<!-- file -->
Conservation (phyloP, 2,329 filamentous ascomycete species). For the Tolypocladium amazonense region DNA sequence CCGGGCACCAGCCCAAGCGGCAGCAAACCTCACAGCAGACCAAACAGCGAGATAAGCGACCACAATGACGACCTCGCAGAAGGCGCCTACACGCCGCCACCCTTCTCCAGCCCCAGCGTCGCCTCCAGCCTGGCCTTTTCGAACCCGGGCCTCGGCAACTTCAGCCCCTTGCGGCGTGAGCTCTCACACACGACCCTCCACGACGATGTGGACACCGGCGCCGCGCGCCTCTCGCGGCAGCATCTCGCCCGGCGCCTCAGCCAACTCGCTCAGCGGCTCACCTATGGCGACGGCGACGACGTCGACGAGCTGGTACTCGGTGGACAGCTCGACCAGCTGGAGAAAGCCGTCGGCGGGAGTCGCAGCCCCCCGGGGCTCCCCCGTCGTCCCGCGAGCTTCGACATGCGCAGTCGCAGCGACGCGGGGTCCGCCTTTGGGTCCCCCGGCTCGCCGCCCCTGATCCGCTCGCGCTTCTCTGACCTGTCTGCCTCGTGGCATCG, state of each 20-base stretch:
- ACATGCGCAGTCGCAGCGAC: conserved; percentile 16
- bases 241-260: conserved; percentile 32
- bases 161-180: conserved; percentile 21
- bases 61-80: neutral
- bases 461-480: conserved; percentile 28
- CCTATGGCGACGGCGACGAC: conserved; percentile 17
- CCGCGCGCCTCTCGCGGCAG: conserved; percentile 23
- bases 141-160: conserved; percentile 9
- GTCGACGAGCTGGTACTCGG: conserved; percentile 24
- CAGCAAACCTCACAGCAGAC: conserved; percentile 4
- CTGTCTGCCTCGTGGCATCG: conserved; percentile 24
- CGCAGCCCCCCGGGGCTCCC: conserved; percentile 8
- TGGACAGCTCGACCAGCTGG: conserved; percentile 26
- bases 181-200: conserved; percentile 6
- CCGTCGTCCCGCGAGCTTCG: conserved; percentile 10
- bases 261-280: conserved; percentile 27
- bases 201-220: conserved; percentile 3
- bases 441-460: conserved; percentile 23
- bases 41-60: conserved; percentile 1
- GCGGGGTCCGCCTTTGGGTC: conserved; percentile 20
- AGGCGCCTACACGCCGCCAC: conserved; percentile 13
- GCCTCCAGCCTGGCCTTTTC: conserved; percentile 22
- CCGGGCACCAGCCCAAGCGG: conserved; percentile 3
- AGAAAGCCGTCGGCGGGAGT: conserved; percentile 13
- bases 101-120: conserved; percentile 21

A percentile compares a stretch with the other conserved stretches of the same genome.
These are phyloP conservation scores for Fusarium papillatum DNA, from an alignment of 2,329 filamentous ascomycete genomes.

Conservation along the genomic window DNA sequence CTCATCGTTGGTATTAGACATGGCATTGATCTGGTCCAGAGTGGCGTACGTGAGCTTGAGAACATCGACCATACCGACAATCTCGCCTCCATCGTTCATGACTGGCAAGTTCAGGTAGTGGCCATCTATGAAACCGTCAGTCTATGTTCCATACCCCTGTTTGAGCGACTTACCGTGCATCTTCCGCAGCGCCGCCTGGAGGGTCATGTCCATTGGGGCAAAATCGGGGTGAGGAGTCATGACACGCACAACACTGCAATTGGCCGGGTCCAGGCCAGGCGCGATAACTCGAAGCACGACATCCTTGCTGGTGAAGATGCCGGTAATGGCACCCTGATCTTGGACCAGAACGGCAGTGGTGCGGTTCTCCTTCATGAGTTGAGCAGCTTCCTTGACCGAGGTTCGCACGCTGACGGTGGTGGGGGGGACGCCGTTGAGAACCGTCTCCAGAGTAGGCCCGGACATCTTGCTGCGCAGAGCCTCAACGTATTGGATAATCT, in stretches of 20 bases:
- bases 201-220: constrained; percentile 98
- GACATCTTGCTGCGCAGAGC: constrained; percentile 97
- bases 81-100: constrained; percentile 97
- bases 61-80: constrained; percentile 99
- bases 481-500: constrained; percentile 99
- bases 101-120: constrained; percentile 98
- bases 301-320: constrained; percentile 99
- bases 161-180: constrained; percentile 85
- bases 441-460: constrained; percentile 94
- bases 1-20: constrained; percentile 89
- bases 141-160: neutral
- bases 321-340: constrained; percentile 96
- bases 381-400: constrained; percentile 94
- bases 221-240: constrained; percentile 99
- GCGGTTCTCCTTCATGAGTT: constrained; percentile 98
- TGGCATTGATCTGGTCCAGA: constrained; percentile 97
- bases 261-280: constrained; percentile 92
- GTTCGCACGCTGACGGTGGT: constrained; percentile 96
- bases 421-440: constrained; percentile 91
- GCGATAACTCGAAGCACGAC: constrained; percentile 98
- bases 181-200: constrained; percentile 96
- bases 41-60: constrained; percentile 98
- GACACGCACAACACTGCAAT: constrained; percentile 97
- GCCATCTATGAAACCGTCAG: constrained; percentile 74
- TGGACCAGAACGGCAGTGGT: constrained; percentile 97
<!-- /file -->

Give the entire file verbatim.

Conservation (phyloP, 2,329 filamentous ascomycete species). For the Tolypocladium amazonense region DNA sequence CCGGGCACCAGCCCAAGCGGCAGCAAACCTCACAGCAGACCAAACAGCGAGATAAGCGACCACAATGACGACCTCGCAGAAGGCGCCTACACGCCGCCACCCTTCTCCAGCCCCAGCGTCGCCTCCAGCCTGGCCTTTTCGAACCCGGGCCTCGGCAACTTCAGCCCCTTGCGGCGTGAGCTCTCACACACGACCCTCCACGACGATGTGGACACCGGCGCCGCGCGCCTCTCGCGGCAGCATCTCGCCCGGCGCCTCAGCCAACTCGCTCAGCGGCTCACCTATGGCGACGGCGACGACGTCGACGAGCTGGTACTCGGTGGACAGCTCGACCAGCTGGAGAAAGCCGTCGGCGGGAGTCGCAGCCCCCCGGGGCTCCCCCGTCGTCCCGCGAGCTTCGACATGCGCAGTCGCAGCGACGCGGGGTCCGCCTTTGGGTCCCCCGGCTCGCCGCCCCTGATCCGCTCGCGCTTCTCTGACCTGTCTGCCTCGTGGCATCG, state of each 20-base stretch:
- ACATGCGCAGTCGCAGCGAC: conserved; percentile 16
- bases 241-260: conserved; percentile 32
- bases 161-180: conserved; percentile 21
- bases 61-80: neutral
- bases 461-480: conserved; percentile 28
- CCTATGGCGACGGCGACGAC: conserved; percentile 17
- CCGCGCGCCTCTCGCGGCAG: conserved; percentile 23
- bases 141-160: conserved; percentile 9
- GTCGACGAGCTGGTACTCGG: conserved; percentile 24
- CAGCAAACCTCACAGCAGAC: conserved; percentile 4
- CTGTCTGCCTCGTGGCATCG: conserved; percentile 24
- CGCAGCCCCCCGGGGCTCCC: conserved; percentile 8
- TGGACAGCTCGACCAGCTGG: conserved; percentile 26
- bases 181-200: conserved; percentile 6
- CCGTCGTCCCGCGAGCTTCG: conserved; percentile 10
- bases 261-280: conserved; percentile 27
- bases 201-220: conserved; percentile 3
- bases 441-460: conserved; percentile 23
- bases 41-60: conserved; percentile 1
- GCGGGGTCCGCCTTTGGGTC: conserved; percentile 20
- AGGCGCCTACACGCCGCCAC: conserved; percentile 13
- GCCTCCAGCCTGGCCTTTTC: conserved; percentile 22
- CCGGGCACCAGCCCAAGCGG: conserved; percentile 3
- AGAAAGCCGTCGGCGGGAGT: conserved; percentile 13
- bases 101-120: conserved; percentile 21

A percentile compares a stretch with the other conserved stretches of the same genome.
These are phyloP conservation scores for Fusarium papillatum DNA, from an alignment of 2,329 filamentous ascomycete genomes.

Conservation along the genomic window DNA sequence CTCATCGTTGGTATTAGACATGGCATTGATCTGGTCCAGAGTGGCGTACGTGAGCTTGAGAACATCGACCATACCGACAATCTCGCCTCCATCGTTCATGACTGGCAAGTTCAGGTAGTGGCCATCTATGAAACCGTCAGTCTATGTTCCATACCCCTGTTTGAGCGACTTACCGTGCATCTTCCGCAGCGCCGCCTGGAGGGTCATGTCCATTGGGGCAAAATCGGGGTGAGGAGTCATGACACGCACAACACTGCAATTGGCCGGGTCCAGGCCAGGCGCGATAACTCGAAGCACGACATCCTTGCTGGTGAAGATGCCGGTAATGGCACCCTGATCTTGGACCAGAACGGCAGTGGTGCGGTTCTCCTTCATGAGTTGAGCAGCTTCCTTGACCGAGGTTCGCACGCTGACGGTGGTGGGGGGGACGCCGTTGAGAACCGTCTCCAGAGTAGGCCCGGACATCTTGCTGCGCAGAGCCTCAACGTATTGGATAATCT, in stretches of 20 bases:
- bases 201-220: constrained; percentile 98
- GACATCTTGCTGCGCAGAGC: constrained; percentile 97
- bases 81-100: constrained; percentile 97
- bases 61-80: constrained; percentile 99
- bases 481-500: constrained; percentile 99
- bases 101-120: constrained; percentile 98
- bases 301-320: constrained; percentile 99
- bases 161-180: constrained; percentile 85
- bases 441-460: constrained; percentile 94
- bases 1-20: constrained; percentile 89
- bases 141-160: neutral
- bases 321-340: constrained; percentile 96
- bases 381-400: constrained; percentile 94
- bases 221-240: constrained; percentile 99
- GCGGTTCTCCTTCATGAGTT: constrained; percentile 98
- TGGCATTGATCTGGTCCAGA: constrained; percentile 97
- bases 261-280: constrained; percentile 92
- GTTCGCACGCTGACGGTGGT: constrained; percentile 96
- bases 421-440: constrained; percentile 91
- GCGATAACTCGAAGCACGAC: constrained; percentile 98
- bases 181-200: constrained; percentile 96
- bases 41-60: constrained; percentile 98
- GACACGCACAACACTGCAAT: constrained; percentile 97
- GCCATCTATGAAACCGTCAG: constrained; percentile 74
- TGGACCAGAACGGCAGTGGT: constrained; percentile 97